A Q&A with Tattoo Artist, Horiren

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Horiren has made a name for herself working in shops and conventions from Bangkok to London. This multifaceted artist not only has a hand in tattooing, but as a muralist and public speaker. In order to be part of her world, you must be formally introduced. It was by sheer luck that I had the opportunity to meet and collect a piece by such a prolific tattoo artist. While exhibiting her piece for the Body Electric show, held at the Ricco Maresca Gallery in New York City, she did a three day guest spot at East River Tattoo before heading back to Japan. It was my first time getting tattooed in the Shamisen-bori style and I could not be more excited. Our conversations were limited, but with the help of her translators we were able to communicate a few aspects about her work and thoughts on tattooing.

 

How do you perceive the tradition of tattooing?

Japanese tattoo culture is changing now. We are starting to see designs based on anime and original illustrations by contemporary artists. We are starting to see tattooers who have little knowledge in traditional Japanese designs, picking up images off the internet and tattooing without knowing the meaning of the tattoos. We are losing much of our irezumi traditions, and when I say traditions, I mean not only the designs, but the methods of tattooing, ways to handle and take care of the tools, relationship between a master and his/her apprentices, etc. But since nothing stays the same, the change is inevitable.

 

You mention that your work is transitory. Why have you taken this approach to tattooing?

I view tattoos as alive beings, and tattoos and our lives both can only shine while they are alive. I would like more people to accept this as a fact.

 

 

How important is it, and how does Japanese tattooing see itself in global tattoo culture?

I believe that the Japanese Irezumi culture has revolutionized the (the Western) tattoo world. Even in the last 20 years, we have been seeing more and more large pieces and suits as opposed to small souvenir type ones, and to that I believe the Japanese tattoos have contributed much.

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How has new media helped you? What is its importance?

Internet has been the thing that allowed me to look to the world outside of Japan. It also brought more clients from abroad. If the internet did not exist, I probably would have never left Saitama, Japan.

My 15th year anniversary project, in 2014 “Horiren’s World Gallery” (http://www.horiren.com/worldgallery/en/) would have never been possible if it weren’t for the internet! “A dot connects to another dot and becomes a line to form a big circle around the world.” (Even though we live far apart we are all connected.)

 

I’m interested in the Renyuusai event held in Saitama. How did you arrange such a large event?

It was a collaborative effort and not my achievement alone. A staff of about 40 people and almost 200 guests made it possible.

 

I understand that having tattoos is frowned upon. Where you are located, what are the legal terms for tattooing? What is it like to be your own boss and manage your studio?

First of all, having tattoos on your body in Japan is bad since many people are lead to believe from Japan’s old tattoo traditions that only members of yakuza groups have tattoos. For having tattoos, you are not allowed to enter most gyms, spas, swimming pools, and in some parts of Japan, beaches and you are not allowed to enroll in driving schools or go into esthetic salon. As far as giving tattoos, in Saitama where I am located it is not regulated much, but anything to do with tattoos is in the gray zone. It is a crime however to tattoo anyone under the age of 18 in Saitama which is punishable by imprisonment. As far as working for myself, it comes so naturally to me and it feels normal to me. I would like to take on an apprentice one day in the future.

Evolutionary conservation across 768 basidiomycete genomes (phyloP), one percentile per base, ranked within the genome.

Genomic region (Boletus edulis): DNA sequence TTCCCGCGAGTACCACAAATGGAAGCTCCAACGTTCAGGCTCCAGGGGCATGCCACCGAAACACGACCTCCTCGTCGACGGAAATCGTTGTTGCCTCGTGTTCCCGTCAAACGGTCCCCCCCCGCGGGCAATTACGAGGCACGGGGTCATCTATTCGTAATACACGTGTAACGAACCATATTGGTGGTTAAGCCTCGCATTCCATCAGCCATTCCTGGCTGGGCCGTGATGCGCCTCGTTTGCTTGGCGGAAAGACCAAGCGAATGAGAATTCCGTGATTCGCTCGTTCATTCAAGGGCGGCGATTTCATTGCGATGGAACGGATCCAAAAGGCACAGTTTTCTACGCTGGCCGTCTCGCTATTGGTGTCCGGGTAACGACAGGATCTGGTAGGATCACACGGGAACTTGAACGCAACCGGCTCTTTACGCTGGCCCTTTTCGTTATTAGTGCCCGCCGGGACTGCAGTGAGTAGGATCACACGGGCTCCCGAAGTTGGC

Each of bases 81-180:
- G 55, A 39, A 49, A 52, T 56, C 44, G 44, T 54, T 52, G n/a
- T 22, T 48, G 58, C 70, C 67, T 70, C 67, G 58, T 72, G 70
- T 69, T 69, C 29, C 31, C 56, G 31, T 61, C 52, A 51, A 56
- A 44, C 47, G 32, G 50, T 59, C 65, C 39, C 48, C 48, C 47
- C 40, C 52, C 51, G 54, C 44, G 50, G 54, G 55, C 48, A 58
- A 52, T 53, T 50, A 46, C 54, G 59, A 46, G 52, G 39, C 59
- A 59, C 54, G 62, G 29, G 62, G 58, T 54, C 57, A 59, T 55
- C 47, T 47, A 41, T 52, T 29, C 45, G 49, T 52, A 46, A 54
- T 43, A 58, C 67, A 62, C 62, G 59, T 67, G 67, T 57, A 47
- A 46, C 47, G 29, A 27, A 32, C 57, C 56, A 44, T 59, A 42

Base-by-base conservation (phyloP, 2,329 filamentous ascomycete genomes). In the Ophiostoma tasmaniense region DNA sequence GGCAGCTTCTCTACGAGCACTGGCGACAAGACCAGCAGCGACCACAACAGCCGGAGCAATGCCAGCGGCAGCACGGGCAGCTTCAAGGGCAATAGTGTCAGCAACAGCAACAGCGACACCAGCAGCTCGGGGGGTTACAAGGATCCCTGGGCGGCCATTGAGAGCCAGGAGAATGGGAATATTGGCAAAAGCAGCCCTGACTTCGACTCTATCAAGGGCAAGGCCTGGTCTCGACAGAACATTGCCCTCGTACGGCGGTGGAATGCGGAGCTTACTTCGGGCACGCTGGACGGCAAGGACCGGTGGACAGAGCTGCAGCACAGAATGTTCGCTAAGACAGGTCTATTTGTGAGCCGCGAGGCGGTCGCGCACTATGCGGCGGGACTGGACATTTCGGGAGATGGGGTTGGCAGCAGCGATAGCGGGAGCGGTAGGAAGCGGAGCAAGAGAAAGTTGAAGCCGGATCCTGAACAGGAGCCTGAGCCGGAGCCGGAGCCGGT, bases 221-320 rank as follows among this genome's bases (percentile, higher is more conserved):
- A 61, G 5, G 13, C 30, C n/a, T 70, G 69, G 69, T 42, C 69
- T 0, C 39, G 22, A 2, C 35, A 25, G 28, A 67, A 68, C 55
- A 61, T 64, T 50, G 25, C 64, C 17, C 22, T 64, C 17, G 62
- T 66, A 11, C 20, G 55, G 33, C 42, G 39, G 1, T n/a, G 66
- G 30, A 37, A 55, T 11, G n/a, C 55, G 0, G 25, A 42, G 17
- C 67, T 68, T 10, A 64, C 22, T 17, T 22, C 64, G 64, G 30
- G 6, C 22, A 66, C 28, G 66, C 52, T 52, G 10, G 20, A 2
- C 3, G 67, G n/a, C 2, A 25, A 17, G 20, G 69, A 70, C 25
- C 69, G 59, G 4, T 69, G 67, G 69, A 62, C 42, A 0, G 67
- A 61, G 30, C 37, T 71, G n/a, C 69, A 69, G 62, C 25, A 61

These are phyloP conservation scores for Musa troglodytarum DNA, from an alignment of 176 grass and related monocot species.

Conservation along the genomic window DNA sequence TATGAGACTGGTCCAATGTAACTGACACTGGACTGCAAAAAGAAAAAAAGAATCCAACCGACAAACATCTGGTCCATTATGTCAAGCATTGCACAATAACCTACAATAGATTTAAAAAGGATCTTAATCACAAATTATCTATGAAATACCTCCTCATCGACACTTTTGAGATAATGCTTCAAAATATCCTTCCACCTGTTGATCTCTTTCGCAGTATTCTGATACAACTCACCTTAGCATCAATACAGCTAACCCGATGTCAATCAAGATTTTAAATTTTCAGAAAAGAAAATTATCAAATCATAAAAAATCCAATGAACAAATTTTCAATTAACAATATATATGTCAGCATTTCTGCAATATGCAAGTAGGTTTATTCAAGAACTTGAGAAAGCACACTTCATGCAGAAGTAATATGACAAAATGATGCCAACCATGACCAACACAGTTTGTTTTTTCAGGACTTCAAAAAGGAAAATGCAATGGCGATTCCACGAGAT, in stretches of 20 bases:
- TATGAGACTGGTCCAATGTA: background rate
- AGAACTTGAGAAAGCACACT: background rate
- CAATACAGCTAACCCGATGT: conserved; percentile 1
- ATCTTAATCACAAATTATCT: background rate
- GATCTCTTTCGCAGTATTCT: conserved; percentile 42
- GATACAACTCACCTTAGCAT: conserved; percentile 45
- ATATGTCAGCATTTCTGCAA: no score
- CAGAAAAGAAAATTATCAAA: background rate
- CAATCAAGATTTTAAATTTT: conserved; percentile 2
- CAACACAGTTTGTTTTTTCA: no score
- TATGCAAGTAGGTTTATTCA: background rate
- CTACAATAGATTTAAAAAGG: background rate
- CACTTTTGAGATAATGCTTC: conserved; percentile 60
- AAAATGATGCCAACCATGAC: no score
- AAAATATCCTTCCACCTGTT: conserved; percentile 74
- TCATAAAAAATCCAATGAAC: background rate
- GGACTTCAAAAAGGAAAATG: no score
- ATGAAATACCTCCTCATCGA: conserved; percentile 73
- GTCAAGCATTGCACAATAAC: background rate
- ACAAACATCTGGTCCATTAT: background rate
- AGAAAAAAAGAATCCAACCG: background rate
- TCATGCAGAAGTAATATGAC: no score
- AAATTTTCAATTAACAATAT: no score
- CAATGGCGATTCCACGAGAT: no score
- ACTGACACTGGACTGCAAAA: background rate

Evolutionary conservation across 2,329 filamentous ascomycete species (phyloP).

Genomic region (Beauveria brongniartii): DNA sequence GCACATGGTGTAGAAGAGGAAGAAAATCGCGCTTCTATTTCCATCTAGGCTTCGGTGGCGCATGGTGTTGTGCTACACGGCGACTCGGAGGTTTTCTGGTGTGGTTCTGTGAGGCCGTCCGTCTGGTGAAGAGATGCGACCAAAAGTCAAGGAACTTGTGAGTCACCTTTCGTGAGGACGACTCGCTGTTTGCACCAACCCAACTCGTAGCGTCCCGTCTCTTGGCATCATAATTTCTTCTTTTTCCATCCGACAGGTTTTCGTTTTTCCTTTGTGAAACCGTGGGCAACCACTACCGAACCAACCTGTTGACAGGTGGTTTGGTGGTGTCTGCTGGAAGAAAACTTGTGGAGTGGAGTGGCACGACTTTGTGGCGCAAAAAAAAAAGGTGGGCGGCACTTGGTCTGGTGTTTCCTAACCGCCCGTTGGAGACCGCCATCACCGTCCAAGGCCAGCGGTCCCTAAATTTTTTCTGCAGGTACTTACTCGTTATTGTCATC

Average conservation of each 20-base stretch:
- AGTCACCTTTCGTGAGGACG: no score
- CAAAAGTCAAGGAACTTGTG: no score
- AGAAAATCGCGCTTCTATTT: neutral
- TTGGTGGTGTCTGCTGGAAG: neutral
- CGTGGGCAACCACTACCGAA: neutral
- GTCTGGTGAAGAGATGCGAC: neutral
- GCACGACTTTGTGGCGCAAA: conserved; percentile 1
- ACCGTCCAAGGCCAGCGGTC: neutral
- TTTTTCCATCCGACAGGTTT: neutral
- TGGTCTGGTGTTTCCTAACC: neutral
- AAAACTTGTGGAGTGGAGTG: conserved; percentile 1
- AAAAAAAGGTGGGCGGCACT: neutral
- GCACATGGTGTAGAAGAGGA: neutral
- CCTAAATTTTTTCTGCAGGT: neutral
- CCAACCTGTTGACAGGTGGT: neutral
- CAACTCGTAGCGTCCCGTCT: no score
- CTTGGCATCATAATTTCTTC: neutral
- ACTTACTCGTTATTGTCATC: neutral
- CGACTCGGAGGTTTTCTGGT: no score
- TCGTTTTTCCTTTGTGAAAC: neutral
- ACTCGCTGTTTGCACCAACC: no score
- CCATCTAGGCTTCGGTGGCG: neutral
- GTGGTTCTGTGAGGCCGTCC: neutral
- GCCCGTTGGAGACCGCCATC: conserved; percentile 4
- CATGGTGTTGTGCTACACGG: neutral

As far as taking on an apprentice, how do you feel about the transmission of knowledge, and teaching others to tattoo? What other issues are of importance to you?

It is very important. I wish the masters of the art of Japanese tattooing would publish more books to share their knowledge, or even establish schools or places, which allows artists to be properly educated.

I would like to pass on what I have learned about traditional Japanese tattoos to the next generation. I dedicate the rest of my life in the effort in doing so. I will continue to draw, paint and tattoo for the future generations.

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What is the importance of traveling and the longevity as a tattoo artist?

I love traveling and meeting people around the world, communicating with them directly. Going abroad gives me fresh perspectives and gives me opportunities to reexamine Japan and its culture. I intend to continue to travel as long as my health allows me to so please send me invitations!

And finally, we briefly touched on how fetishism and eroticism intersect between daily scenes in life and tattooing. Any thoughts on that subject area?

Where there are naked bodies, fetishism and eroticism exist. Tattooed skin is sexy and I am sexy as well. In ways very different from porn, tattoos are sexy and sacred at the same time.

 

What is the next step for you? In your art? In tattooing?

I am keeping this a secret for now!

 By Shannon Daugherty, Translated by Mahina Yuki Terauchi

Sources:

http://www.riccomaresca.com/press_releases/body-electric-2014.html

http://www.horiren.com/en/

 

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Comment on “A Q&A with Tattoo Artist, Horiren

  1. Tasha says:

    This is the best quote ever and should be the tagline for the magazine: ” Tattooed skin is sexy and I am sexy as well.”